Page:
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OCR for page 41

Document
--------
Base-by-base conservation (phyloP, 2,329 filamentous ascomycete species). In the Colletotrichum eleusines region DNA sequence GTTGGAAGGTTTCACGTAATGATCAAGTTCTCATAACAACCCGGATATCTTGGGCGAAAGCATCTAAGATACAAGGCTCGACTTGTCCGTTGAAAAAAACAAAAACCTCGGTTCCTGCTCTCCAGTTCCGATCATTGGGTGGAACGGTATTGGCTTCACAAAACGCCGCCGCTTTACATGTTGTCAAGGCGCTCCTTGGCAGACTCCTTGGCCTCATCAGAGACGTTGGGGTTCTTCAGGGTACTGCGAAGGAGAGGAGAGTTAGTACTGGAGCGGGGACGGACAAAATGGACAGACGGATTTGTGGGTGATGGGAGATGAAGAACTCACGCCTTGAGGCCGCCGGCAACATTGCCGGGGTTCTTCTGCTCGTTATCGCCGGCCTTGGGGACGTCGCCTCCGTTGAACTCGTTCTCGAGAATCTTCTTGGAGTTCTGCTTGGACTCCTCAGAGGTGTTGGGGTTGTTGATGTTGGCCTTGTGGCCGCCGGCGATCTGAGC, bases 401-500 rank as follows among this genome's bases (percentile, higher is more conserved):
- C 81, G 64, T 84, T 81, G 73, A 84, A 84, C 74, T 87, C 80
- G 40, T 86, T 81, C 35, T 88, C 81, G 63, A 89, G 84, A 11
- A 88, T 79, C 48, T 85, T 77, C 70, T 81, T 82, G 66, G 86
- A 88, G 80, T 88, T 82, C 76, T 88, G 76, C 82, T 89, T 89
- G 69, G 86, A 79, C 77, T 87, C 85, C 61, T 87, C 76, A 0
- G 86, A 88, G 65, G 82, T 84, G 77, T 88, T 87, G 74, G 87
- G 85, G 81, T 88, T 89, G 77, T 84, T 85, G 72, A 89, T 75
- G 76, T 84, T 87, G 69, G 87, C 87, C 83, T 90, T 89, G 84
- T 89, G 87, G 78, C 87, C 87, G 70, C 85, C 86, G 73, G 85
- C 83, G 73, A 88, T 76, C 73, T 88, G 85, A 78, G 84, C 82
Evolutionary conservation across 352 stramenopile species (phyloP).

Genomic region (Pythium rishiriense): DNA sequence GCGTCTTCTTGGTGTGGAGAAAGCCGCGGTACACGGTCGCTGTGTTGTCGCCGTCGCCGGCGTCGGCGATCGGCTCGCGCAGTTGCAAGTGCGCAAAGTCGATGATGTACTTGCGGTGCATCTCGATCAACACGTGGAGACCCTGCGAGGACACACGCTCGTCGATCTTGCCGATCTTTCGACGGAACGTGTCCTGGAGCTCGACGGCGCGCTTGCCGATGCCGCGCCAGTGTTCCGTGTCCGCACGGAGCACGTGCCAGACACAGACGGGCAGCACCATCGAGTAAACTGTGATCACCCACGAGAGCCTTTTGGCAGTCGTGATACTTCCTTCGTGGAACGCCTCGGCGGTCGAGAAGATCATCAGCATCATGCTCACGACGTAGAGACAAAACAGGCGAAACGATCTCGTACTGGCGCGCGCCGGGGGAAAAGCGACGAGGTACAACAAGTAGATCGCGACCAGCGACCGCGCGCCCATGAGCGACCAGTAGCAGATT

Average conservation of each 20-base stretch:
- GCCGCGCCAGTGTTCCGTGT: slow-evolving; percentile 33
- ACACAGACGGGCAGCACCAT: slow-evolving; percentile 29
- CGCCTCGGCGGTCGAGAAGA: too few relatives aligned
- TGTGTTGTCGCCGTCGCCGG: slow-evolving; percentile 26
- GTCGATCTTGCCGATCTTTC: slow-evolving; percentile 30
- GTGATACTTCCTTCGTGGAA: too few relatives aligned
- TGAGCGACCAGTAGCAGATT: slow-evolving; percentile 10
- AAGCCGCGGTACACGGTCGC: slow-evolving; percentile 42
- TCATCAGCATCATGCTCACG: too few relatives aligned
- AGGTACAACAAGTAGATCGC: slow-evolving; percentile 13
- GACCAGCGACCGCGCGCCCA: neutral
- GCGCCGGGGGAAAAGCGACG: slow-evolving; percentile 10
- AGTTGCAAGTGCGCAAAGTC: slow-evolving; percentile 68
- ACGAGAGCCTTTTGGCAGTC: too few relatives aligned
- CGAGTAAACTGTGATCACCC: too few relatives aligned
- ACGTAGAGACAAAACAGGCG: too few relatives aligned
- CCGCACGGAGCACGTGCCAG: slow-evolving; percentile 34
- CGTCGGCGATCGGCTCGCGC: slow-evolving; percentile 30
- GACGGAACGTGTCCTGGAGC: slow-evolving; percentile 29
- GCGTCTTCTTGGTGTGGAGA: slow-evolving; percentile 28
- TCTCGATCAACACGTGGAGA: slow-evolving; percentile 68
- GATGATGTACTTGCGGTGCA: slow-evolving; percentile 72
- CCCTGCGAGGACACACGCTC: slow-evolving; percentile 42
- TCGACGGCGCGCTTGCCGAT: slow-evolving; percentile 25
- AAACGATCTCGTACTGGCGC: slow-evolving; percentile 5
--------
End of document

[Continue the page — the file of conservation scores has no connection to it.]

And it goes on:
41 The other unique feature of Dulles Metrorail vis-- or pricing data unless the price was based on adequate vis indeterminate pricing was the use of an innovative price competition, based on established catalog or mar- allowance process for $600 million of what would ordi- ket prices of bulk commercial items sold to the general narily have been lump-sum work. These allowances public, or set by law. were developed because some subcontractors had a In the Portland Mall Segment project, TriMet re- challenge in pricing their work so many years in ad- quired each proposer to identify in its contracting plan vance of their actual work. By taking these items out of any construction trade work that it proposed to com- the fixed price, the owner assumed the risk of subcon- plete by other than low-bid subcontracting. Proposers tractor pricing, but eliminated what would have been were allowed, however, to accomplish work either by substantial contingencies for the affected subcontrac- selecting subcontractors on a best-value basis or tors. Based on reports from the project personnel, the through self-performance. TriMet retained the right, allowance program has been highly successful, and the however, to require competitive bidding for all work, to actual pricing has been, for most items, at values less negotiate firm prices, or to allow all work on a cost- than the allowance prices--and far less than the values reimbursable basis. Any self-performed work was re- that would have been contained in the fixed price. quired to be based on competitive pricing. In the AirTrain JFK case, the Port Authority of New York and New Jersey chose to negotiate a contingency Contract Provisions fund with its selected contractor to segregate elements Overall, the contract provisions in the case studies of the project where potential risks forced escalation of did not provide any substantial surprises with regard to the overall fixed price. In doing so, the Authority estab- ownership of documents, design review, contractor pro- lished a reimbursable payment scheme with a ceiling posed changes, suspension and termination, or inclu- price for these items and provided the contractor incen- sion of DBEs and dispute resolution. Instead, the case tive to minimize costs by sharing 40 percent of any sav- studies confirmed that owners still expect to maintain ings below the ceiling with the contractor. the right to review design documents when DB or In the River Line case, NJ Transit provided propos- DBOM approaches are employed. Likewise, alternative ers with Mandatory and Reference Documents in the dispute resolution mechanisms remain a staple of con- solicitation, with the Reference Documents being for tractual arrangements for these types of projects. Two informational purposes only. As a result, proposers of the case studies coupled partnering/team-building were expected, in developing their prices, to anticipate initiatives with alternative dispute resolution mecha- and verify existing conditions before submitting propos- nisms to encourage participant cooperation. Of note, als. This shifted the risk of pricing incomplete docu- however, were some of the other provisions discovered ments to the design-builder, and based upon the result such as the monetary incentives or damages employed of the litigation, this risk shifting was successful. to motivate contractor safety or schedule performance. In the two CMAR cases, the approaches employed were similar. In each, the owner defined preconstruc- Legal Issues and Disputes tion task orders and the proposers submitted unit pric- Disputes arose in three of the cases studied. Of the es for the items of work. In each, the owner and the remaining four, two cases had yet to reach a point contractor negotiated a GMP for construction services where disclosure of disputes, if any, was possible. Inter- once the scope of the project was more fully defined. In estingly, both DBOM cases had issues related to scope the DART Green Line project, the owner developed a definition and existing conditions. Each of these pro- detailed schedule of anticipated items of construction jects provided a limited functional description of the work, so proposers had to submit unit prices against project in the solicitation documents as well as limited these items as well as an expected not-to-exceed price. or "nonbinding" information regarding existing condi- These prices served as the basis for subsequent GMP tions. In one case, the owner held fast to the conditions negotiations. In the Portland Mall Segment project, of the contract, so the disputes went into litigation. however, the owner requested that the proposers only During litigation, the court tended to hold the contrac- submit a fixed fee for construction period services, tor to the contract conditions and requirements, so a which would be included in the GMP. In the DART large claim was ultimately settled, generally in favor of case, the owner needed to do far more front-end plan- the owner. In the other case, the owner chose to miti- ning and the proposers had to have a reasonable level of gate apparent contingency pricing in the winning pro- confidence in the developed schedule of construction posal by negotiating a contingency fund that would pay items if it was to have any true value to the project. for certain items of work or encountered conditions on a To increase competitive pressure when soliciting bids reimbursable basis up to a maximum price. In addition, from subcontractors, both CMAR arrangements had the owner worked through various issues with the con- procurement provisions for this purpose. In the DART tractor to the point where disputed items of work were case, the RFP required proposers to submit a completed resolved by the completion of construction. In the end, schedule of anticipated subcontractors/subconsultants. both owners obtained the projects they solicited, even Further, before the award of any subcontract or subcon- though the means for handling issues with the contrac- tract modification expected to exceed $100,000, the con- tor were different. tractor was required to submit the subcontractor's cost